We think in straight lines
Cause and effect. If I do this, then that will happen. If I make this change then I will get that outcome.
Unfortunately the world isn’t like that. An initiative might work for a while, but then it will stop or backfire. Unintended consequences and side effects bedevil us. Performance will plateau or spiral out of control. Systems balance and reinforce and decay, they do anything but move in straight lines.
Let me give you a couple of examples:
The balancing loop
A balancing loop happens when two actions work against each other. They keep things constant. Picture the water level in a toilet cistern. You can work as hard as you like to empty it, flush and flush and flush, but it will keep filling up. It self levels.
Now think about prohibition. U.S. law enforcement worked tirelessly to cut the supply of alcohol into the country. The mobsters worked just as hard to smuggle it in. The warring groups escalated their activity, but the amount of alcohol on the street remained constant.
Finally, an example that is a little closer to home.
Imagine you own a pizza delivery service. When it starts it has few customers and surplus capacity. Pizza delivery is fast. Word gets out and customer demand builds. Then it gets busy and there are delays. What happens next? Customers get fed up of waiting and go elsewhere. Demand falls, and surplus capacity increases, and then… I think you get the picture, supply and demand level each other out.
There are balancing loops everywhere. They are why we struggle to lose weight or gain market share.
The reinforcing loop
Different types of loop altogether. They are sometimes called virtuous cycles or the vicious spirals. It all depends on which way they are spinning.
The easiest example is interest on a bank account. If you keep paying money in then the amount of interest will take off. Eventually the interest you earn will be greater than the amount you deposit.
A rather less pleasant example was the collapse of Northern Rock. A rumour got out that the bank was short of money. Worried customers started to take their cash out and move it elsewhere. Then the rumour became a clamour. There were queues of people standing outside the door, pictures on national TV. Before we knew it the other banks got drawn in and there was a horrendous race to the bottom.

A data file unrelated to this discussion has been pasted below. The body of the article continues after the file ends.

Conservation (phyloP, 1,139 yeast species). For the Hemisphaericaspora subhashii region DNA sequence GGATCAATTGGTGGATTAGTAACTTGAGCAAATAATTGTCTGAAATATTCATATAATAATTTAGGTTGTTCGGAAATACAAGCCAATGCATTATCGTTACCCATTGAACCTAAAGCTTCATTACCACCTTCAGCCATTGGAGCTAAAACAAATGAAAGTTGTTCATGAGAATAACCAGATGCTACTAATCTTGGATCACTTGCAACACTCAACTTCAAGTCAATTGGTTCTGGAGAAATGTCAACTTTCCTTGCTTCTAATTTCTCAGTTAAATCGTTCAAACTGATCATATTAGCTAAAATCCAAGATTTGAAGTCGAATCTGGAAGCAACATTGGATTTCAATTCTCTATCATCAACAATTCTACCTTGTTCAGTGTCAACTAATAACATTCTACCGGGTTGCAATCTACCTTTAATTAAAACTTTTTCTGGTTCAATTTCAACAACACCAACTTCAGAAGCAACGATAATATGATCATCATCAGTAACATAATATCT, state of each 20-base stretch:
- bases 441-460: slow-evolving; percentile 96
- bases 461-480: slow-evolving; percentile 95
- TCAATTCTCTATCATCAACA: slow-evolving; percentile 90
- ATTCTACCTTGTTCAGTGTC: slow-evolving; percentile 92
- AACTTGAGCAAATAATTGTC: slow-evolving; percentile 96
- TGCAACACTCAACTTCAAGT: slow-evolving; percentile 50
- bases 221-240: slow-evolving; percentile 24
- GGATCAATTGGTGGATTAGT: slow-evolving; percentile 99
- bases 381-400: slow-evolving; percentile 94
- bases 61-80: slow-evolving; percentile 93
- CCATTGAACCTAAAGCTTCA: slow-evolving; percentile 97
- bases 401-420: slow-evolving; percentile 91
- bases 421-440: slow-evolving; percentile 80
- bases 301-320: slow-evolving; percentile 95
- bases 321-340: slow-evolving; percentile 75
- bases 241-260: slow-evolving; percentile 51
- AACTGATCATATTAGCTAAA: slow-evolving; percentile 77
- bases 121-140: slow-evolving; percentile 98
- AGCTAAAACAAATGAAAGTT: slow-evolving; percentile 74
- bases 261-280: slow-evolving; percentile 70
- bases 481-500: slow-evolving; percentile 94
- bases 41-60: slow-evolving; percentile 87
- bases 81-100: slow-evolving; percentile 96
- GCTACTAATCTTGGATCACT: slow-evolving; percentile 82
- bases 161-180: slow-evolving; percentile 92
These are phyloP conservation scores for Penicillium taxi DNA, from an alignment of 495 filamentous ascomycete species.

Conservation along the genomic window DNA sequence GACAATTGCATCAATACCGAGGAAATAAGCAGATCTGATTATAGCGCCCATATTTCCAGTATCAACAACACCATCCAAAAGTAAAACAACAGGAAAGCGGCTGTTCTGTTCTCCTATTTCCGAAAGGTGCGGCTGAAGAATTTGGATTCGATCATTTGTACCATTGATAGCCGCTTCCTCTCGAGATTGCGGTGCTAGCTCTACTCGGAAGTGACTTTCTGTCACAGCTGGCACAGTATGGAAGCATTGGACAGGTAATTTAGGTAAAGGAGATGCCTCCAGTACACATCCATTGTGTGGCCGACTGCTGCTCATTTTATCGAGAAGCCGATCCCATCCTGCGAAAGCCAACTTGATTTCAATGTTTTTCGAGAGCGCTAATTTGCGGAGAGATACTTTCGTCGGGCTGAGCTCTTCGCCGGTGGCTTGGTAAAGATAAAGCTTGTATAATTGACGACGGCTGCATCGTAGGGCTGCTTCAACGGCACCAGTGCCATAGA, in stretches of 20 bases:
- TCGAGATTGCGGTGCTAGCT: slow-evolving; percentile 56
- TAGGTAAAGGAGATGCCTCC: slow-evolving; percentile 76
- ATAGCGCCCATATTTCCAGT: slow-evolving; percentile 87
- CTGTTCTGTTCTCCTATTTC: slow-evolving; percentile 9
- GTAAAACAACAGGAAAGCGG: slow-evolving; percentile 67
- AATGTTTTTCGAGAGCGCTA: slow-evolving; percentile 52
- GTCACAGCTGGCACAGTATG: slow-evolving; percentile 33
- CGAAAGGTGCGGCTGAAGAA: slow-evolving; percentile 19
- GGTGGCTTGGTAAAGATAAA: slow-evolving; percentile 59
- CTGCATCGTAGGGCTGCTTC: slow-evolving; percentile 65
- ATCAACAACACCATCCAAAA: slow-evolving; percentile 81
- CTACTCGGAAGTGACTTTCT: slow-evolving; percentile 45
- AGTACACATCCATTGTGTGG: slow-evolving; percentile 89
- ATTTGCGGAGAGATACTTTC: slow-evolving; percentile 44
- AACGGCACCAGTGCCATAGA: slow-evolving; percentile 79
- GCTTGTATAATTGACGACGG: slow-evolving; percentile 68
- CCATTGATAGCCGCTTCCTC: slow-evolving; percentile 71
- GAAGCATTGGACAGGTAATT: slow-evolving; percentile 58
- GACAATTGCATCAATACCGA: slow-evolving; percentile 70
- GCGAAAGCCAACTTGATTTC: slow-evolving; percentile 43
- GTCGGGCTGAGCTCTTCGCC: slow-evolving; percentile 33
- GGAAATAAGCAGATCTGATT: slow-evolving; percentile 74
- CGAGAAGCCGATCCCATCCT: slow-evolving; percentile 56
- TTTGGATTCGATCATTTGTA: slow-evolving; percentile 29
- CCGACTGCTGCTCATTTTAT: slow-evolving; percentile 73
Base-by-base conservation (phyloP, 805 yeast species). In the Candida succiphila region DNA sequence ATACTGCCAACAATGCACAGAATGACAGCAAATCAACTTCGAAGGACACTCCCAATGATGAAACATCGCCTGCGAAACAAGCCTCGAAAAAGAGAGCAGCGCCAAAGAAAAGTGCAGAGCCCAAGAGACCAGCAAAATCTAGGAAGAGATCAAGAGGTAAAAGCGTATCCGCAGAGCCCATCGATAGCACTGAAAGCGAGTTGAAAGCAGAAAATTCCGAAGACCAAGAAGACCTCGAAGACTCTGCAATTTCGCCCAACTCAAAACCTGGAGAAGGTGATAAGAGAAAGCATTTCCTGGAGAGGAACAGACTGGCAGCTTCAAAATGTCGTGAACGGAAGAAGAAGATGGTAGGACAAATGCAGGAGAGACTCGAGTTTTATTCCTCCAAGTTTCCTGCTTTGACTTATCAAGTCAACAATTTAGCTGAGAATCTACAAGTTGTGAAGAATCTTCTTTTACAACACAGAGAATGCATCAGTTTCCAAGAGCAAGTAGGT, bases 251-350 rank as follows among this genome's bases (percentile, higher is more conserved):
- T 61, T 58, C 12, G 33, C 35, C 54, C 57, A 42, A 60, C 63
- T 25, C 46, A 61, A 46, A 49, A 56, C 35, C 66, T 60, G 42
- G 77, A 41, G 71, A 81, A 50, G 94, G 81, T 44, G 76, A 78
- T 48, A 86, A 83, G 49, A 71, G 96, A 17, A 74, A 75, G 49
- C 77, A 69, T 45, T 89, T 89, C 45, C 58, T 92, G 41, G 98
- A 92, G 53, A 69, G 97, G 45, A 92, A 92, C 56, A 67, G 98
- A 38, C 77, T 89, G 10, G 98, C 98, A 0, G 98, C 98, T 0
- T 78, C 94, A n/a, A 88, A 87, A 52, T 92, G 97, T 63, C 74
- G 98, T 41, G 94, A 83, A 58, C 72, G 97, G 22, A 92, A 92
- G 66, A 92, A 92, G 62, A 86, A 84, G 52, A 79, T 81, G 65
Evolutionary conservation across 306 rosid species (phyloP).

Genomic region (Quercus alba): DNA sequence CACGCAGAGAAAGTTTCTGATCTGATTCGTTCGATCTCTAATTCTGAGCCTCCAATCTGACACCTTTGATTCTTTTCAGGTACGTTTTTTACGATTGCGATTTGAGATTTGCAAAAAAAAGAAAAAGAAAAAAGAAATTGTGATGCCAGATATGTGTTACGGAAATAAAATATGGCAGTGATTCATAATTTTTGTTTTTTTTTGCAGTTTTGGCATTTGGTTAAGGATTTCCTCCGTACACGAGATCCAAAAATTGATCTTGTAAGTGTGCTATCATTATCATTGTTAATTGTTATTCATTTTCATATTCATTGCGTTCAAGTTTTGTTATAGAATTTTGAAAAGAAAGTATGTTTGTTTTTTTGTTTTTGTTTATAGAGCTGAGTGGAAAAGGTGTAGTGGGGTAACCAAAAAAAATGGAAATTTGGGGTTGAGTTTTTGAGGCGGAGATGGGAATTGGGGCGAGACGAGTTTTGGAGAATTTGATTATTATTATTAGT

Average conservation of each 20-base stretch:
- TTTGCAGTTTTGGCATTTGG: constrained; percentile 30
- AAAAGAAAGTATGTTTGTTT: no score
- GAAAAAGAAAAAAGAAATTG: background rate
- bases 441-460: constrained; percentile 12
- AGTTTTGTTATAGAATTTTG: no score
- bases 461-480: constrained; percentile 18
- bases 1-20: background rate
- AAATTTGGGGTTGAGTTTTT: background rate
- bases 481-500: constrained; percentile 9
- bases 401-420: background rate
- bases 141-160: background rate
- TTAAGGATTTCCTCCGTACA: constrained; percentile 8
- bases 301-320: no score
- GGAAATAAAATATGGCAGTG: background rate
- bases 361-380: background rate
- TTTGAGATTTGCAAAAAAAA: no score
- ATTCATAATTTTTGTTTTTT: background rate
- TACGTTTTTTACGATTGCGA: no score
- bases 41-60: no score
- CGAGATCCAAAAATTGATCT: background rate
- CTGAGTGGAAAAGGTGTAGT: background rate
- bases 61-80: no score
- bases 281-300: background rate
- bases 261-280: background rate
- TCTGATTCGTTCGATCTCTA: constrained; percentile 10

Fortunately things don’t spiral out of control that badly every day. But it can happen on a less dramatic scale. If you run a service centre you will know all about an abandon rate spiral:
- Something goes wrong, you mail a confusing letter, or a system fails. Suddenly you have more customer calls than staff. A queue builds.
- Customers get tired of waiting and hang up. They phone back the next day (along with the normal customer calls). The queue gets longer.
- When the customers finally get through they are more than unhappy and give the agent a hard time.
- The calls take longer to deal with, disgruntled customers take time to calm down.
- The agents get fed up and decide to pull a sicky. Who needs to work in an environment like that?
And all the while the queue gets longer and longer and longer.
Systems loops exist the world over
Think about your business, can you see a loop in..?
- The budgeting process
- The appraisal process
- Your pricing strategies
- Employee satisfaction, customer churn, stock levels…
All have a loop or two associated with them. Side effects and spin offs are ubiquitous.
The only straightforward cause and effect relationships you will see are short-term. Sooner or later a feedback loop will cut in.
So what can you do?
As a start I have three pieces of advice, two professional and one personal.
On a professional level:
- Take the time to stand back and look a little more widely at your problem. Don’t just worry about the process. Think about the customers and the employees and the incentives and the competitors and how they all interlink. You will never get to see the whole picture, but the more you understand the more likely you are to be able to fix it.
- Once you think you have a solution try it out. Run a test and see what actually happens. Don’t bet on what you think will work but what you have tested.
On a personal level:
- You don’t need that fancy new car. Buying a depreciating asset (spiraling down) on an interest bearing loan (spiraling up) is a spectacularly fast way to lose money.
P.S. I am in no way qualified to give financial advice.
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Image by DominicAlves